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“Almost nobody in Russia protests no matter what the president does,” says Ms Talalay, 40. “I don’t believe there is any possibility of change in the foreseeable future.”
But the events of last year stirred the opposite impulse in Irina Fomina, a Moscow-based manager for an importer of Italian furniture importer who grew up in Hong Kong. Ms Fomina, 35, who speaks several languages, decided to put off a move to Australia after seeing how perceptions of Russia were changing abroad.
“I trust [Russian president Vladimir] Putin and believe he has some sort of vision for the country,” says Ms Fomina. “I don’t want to go abroad and be in a position where I have to constantly defend my beliefs.”
That two people of similar socio-economic and educational backgrounds could end up on opposite sides of Russia’s ideological spectrum typifies a polarisation in Russia’s urban middle class more than a year after the annexation of Crimea.
As relations with Europe and the US continue to fray, data and anecdotal evidence suggest that more people are leaving Russia than before. But even as they go, a new wave of patriotism is steeling the resolve of others who are choosing to ride out the economic crisis at home.
“The situation that began last year with the propaganda, the anti-Ukraine rhetoric and most importantly the annexation of Crimea has divided the middle class,” says Lev Gudkov, head of Levada centre, the respected Russian pollster. “The percentage of people who approve of Putin has gone up and the percentage of people who disapprove of Putin has gone down.”
Those who have changed their mind in favour of Mr Putin are now less likely to emigrate. According to a poll by Levada in March, 12 per cent of Russians say they want to emigrate — down from as much as 22 per cent in May 2013. However, there are signs that among the minority who want to leave are some of the most educated and affluent Russians, Mr Gudkov says. “If you look at who these people who want to emigrate are it seems that they are the most educated, the most financially secure and from Moscow where the strongest anti-Putin sentiment is.”
Concerns about a new wave of emigration emerged last year after Russia’s Federal State Statistics Service announced that more than 203,659 people had left the country in the first eight months of 2014 — up 70 per cent on the same period a year earlier. Demography experts attributed the sharp increase to a change in the agency’s methodology. But there are signs the number emigrating may indeed by increasing even if fewer overall want to leave.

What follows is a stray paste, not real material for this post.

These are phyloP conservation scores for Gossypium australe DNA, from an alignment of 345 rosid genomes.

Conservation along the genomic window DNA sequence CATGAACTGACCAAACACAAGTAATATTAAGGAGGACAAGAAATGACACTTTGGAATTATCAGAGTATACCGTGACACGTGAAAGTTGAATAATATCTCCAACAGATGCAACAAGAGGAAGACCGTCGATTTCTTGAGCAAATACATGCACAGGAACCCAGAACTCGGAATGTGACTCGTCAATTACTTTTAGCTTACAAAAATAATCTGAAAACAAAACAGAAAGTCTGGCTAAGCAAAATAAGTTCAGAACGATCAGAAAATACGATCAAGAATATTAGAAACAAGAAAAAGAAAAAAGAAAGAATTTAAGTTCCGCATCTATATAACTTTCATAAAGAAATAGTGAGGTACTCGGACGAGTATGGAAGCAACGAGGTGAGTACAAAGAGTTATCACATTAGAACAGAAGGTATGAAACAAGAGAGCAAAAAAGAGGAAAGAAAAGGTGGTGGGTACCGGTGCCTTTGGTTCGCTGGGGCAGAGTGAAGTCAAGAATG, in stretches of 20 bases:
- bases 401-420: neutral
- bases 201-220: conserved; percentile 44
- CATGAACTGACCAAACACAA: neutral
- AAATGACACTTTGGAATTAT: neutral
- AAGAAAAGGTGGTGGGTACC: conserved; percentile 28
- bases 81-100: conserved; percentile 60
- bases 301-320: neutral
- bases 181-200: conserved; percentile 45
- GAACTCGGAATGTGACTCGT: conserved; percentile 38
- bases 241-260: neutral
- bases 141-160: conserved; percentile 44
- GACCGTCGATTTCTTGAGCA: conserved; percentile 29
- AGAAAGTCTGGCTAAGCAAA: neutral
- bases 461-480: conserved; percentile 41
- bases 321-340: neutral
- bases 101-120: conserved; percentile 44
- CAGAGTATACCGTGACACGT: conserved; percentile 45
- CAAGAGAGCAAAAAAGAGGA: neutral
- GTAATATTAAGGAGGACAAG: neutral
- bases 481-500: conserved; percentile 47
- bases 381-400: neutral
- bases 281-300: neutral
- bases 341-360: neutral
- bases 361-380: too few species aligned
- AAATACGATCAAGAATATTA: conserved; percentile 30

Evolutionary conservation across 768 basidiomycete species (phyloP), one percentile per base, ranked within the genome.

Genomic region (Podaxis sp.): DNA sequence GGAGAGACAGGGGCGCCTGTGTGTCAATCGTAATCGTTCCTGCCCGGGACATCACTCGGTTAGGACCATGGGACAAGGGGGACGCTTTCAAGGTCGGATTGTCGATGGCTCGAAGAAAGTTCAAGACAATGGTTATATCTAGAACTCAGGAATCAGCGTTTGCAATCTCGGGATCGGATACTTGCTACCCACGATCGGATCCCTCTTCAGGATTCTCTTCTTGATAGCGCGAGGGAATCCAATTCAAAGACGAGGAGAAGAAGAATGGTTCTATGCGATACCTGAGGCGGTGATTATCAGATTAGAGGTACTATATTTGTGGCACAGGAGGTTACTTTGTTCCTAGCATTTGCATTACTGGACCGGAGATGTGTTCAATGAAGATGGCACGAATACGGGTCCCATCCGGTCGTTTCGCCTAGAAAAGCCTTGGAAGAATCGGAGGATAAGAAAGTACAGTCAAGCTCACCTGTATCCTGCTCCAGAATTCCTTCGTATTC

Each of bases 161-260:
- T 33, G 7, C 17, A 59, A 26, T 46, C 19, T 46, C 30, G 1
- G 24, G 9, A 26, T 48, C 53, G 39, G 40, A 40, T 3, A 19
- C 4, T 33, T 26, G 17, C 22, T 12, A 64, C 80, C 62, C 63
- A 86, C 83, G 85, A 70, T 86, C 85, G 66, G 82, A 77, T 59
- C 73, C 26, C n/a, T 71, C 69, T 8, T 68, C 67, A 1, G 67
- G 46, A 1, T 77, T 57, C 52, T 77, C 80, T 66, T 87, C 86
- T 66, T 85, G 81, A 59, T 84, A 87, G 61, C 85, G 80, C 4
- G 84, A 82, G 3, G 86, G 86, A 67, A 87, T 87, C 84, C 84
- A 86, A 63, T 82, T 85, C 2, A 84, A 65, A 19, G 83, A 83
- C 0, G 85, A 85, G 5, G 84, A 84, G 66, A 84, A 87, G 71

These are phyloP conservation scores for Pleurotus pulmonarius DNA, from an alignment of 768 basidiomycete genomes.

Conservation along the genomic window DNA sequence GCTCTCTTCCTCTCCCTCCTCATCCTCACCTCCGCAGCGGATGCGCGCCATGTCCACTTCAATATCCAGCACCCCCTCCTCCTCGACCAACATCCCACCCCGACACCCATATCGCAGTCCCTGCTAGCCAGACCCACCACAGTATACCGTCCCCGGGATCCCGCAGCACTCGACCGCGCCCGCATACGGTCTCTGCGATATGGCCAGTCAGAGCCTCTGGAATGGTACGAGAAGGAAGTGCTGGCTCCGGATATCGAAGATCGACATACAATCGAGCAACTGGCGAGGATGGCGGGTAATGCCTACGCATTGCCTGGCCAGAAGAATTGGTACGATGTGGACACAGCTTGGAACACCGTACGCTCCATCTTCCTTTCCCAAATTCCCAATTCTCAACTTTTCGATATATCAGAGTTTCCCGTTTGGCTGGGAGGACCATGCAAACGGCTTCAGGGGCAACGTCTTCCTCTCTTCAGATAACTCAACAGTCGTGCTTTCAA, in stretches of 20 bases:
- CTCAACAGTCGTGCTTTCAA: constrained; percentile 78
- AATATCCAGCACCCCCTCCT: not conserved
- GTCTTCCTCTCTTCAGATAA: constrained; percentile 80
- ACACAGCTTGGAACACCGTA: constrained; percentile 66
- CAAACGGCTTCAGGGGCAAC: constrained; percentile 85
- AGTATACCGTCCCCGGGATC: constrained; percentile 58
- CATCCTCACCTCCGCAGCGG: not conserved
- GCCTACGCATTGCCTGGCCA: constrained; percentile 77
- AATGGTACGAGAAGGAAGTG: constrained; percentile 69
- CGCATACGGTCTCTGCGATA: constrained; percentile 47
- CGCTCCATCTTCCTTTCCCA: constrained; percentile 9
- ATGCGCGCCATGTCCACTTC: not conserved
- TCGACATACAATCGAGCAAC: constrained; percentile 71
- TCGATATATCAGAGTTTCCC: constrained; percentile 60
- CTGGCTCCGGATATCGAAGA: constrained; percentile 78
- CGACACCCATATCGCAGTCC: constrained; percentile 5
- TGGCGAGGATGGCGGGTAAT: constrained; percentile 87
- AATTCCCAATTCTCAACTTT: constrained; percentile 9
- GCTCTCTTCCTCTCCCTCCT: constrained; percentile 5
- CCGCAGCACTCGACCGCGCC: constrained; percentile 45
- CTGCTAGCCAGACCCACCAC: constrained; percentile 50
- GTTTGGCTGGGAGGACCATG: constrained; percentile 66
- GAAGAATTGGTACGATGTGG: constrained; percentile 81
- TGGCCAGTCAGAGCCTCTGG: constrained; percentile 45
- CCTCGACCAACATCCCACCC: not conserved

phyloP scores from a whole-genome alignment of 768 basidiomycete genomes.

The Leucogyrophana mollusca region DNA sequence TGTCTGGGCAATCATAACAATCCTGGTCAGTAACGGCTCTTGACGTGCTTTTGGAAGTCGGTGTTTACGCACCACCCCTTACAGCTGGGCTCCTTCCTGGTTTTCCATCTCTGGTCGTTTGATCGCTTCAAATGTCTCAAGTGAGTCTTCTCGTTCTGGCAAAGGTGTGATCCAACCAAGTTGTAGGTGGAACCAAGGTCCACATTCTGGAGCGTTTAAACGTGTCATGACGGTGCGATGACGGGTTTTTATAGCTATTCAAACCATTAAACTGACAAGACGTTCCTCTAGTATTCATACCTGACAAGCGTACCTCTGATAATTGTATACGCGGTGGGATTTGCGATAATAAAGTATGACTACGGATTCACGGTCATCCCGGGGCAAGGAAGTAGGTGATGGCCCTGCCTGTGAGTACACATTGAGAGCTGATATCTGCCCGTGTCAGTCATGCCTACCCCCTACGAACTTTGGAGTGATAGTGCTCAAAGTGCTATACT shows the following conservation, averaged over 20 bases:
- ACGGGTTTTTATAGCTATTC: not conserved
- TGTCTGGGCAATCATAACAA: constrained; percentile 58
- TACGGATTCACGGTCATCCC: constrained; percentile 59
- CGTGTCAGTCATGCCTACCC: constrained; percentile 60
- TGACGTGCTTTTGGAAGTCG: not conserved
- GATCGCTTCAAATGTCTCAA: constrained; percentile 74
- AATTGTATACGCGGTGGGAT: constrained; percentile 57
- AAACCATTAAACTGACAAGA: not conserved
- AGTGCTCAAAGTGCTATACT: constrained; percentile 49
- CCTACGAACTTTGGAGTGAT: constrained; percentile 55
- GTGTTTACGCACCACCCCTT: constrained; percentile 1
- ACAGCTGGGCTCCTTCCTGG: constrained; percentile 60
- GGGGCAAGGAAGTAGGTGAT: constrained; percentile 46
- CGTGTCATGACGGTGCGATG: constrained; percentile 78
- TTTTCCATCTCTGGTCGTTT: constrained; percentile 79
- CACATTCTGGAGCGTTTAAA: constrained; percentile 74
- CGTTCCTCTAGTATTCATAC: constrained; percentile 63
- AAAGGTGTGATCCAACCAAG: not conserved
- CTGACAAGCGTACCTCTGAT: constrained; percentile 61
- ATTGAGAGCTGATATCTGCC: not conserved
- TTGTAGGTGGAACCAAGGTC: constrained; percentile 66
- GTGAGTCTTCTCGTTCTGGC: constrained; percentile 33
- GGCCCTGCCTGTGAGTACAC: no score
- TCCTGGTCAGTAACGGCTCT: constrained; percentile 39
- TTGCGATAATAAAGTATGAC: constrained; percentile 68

Mikhail Denisenko, a demography expert at Moscow’s Higher School of Economics, says about 5,000 Russians emigrated to Israel last year against about 4,000 in 2013, according to Israeli migration data.
Yuri Mosha, who runs a consultancy in New York for Russians trying to emigrate to the US, says his business has three times as many clients now as it had a year ago. Last year the consultancy had 60 Russian clients but this year it is signing up as many as 30 a month, he says.
“For the creative class, the middle class, for those who demonstrated on Bolotnaya in 2011-12, the war in Ukraine and what accompanies it inside the country I think pretty much spells the end of any hope,” says Leon Aron, head of Russian studies at the American Enterprise Institute, the conservative think-tank. “In private, personal conversations, people talk about the children,” says Mr Aron, himself a Russian émigré.
Alexander Nikitich, founder of Carfax Education, an education consultancy, says his company has seen an increase in Russian families who want to send their children abroad. But highlighting the divide in the middle class, Carfax also knows Russian families who no longer favour an overseas education because it is considered unpatriotic.
“There is clearly an uptick in those who, as a result of the recent economic and political developments, have decided to send their children to be educated abroad or even finally decided to emigrate themselves. But there is also a new trend of families who can perfectly afford any education in the world deciding to return their children back to Russia.”
Ms Fomina feels she is better off staying at home in Russia. “I don’t have a portrait of Putin hanging in my home or anything but I believe he’s done a lot of good for the country,” Ms Fomina says. Her views often lead to arguments with her brother who lives in the UK and she worries she would find herself constantly on the defensive if she moved abroad.
While Ms Talalay, now in Stockholm, identifies squarely with the anti-Putin camp, she understands that point. She says she prefers not to answer questions about where she is from because inevitably “some political conversation starts”. “People ask: ‘why did you let [Crimea] happen?’ And you say, but I couldn’t do anything!”
This month, Ms Talalay saw Mikhail Khodorkovsky, the tycoon turned dissident, speak about the opposition movement he plans to launch from abroad. “Khodorkovsky thinks Russian people are ready for democracy and that this will happen,” Ms Talalay says. While she should be one of his constituents, so far she is unconvinced. “I would not agree with him on that but maybe he knows more than I do,” she adds. “All the info I get about people from outside Moscow is from television.”
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